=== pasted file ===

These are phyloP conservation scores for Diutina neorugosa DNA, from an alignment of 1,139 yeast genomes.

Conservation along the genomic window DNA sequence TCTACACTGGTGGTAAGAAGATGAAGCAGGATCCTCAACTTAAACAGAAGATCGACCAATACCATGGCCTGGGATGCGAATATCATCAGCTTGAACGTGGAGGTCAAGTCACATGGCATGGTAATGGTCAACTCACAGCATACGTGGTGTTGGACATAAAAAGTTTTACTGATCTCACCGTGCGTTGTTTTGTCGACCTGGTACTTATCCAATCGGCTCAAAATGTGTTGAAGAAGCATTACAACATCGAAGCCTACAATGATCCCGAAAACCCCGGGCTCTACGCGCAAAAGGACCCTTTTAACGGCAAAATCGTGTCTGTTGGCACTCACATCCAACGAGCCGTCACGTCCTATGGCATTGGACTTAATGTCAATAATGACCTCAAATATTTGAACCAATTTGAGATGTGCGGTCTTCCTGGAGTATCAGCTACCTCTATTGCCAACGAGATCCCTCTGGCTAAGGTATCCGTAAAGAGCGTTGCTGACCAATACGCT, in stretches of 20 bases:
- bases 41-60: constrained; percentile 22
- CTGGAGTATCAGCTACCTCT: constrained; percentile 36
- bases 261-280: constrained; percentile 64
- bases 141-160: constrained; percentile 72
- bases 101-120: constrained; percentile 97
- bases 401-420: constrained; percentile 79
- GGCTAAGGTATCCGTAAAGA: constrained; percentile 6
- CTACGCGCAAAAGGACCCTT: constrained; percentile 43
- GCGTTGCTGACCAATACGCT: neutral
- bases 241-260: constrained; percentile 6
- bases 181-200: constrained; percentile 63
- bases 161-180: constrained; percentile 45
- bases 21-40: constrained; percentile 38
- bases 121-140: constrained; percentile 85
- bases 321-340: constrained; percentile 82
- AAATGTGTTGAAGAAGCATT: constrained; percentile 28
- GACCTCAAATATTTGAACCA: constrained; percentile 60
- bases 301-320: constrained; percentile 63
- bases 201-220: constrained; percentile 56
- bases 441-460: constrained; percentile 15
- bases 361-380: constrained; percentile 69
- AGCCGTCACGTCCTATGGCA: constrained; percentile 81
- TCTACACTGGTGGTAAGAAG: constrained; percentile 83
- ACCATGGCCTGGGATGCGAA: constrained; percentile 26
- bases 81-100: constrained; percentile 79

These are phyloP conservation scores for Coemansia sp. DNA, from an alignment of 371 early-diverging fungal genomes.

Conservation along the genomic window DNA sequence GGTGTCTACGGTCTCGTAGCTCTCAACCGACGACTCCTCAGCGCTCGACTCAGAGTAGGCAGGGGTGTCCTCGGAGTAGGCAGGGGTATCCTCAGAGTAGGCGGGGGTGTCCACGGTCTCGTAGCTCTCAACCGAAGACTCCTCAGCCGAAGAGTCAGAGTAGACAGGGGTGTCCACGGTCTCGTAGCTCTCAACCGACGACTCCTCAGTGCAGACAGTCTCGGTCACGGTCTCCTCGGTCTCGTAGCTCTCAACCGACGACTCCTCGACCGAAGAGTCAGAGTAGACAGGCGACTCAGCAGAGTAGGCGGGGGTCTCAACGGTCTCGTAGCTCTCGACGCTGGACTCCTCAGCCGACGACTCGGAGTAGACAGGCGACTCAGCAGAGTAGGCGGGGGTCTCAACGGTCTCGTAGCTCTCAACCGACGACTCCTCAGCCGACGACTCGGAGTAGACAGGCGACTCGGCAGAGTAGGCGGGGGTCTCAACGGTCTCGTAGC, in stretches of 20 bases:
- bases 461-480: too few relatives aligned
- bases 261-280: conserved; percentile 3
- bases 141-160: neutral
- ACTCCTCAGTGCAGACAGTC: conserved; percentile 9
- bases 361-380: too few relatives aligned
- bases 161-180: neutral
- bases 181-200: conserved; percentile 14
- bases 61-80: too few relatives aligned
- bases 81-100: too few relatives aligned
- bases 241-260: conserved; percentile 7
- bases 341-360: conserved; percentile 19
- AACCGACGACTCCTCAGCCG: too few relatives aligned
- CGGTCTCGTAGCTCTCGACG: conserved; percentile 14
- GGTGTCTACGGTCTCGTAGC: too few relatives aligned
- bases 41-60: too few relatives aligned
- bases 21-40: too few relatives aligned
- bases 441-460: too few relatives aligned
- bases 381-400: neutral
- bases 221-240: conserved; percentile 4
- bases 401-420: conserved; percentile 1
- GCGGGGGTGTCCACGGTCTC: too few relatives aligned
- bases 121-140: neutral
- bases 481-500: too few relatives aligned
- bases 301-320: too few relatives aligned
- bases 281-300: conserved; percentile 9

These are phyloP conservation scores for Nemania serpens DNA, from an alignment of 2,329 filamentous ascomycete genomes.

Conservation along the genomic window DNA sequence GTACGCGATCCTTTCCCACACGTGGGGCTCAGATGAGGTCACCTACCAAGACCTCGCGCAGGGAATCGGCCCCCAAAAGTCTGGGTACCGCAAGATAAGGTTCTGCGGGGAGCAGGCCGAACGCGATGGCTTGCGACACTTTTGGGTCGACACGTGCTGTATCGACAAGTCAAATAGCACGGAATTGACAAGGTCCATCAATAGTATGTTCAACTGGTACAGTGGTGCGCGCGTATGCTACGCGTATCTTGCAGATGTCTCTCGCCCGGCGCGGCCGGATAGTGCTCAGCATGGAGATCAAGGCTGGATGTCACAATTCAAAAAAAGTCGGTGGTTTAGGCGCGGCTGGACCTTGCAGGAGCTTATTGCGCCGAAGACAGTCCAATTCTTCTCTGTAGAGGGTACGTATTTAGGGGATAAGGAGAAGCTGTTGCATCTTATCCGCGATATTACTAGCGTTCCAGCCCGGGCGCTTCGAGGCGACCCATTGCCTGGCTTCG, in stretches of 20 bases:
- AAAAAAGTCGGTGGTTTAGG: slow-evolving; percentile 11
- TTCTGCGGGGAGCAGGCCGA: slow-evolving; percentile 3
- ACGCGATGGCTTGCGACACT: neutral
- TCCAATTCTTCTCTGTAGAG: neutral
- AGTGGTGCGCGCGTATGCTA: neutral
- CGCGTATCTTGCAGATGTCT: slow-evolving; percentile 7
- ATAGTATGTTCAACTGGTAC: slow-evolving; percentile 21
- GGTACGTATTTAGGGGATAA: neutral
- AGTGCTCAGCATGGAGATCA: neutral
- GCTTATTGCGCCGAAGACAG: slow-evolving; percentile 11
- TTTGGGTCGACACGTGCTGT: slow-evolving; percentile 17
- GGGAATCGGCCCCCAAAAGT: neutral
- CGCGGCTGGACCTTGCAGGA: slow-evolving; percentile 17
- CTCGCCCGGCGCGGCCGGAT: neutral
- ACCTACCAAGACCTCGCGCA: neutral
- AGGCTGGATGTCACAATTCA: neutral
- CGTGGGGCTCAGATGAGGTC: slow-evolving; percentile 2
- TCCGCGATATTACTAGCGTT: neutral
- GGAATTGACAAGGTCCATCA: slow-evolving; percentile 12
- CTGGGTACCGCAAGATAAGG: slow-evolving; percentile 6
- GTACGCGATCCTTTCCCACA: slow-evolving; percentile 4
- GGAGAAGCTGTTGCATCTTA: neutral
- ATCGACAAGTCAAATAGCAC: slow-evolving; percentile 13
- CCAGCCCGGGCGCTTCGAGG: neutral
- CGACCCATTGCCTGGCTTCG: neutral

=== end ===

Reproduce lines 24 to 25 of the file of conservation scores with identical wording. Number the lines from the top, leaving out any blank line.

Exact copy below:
- AGCCGTCACGTCCTATGGCA: constrained; percentile 81
- TCTACACTGGTGGTAAGAAG: constrained; percentile 83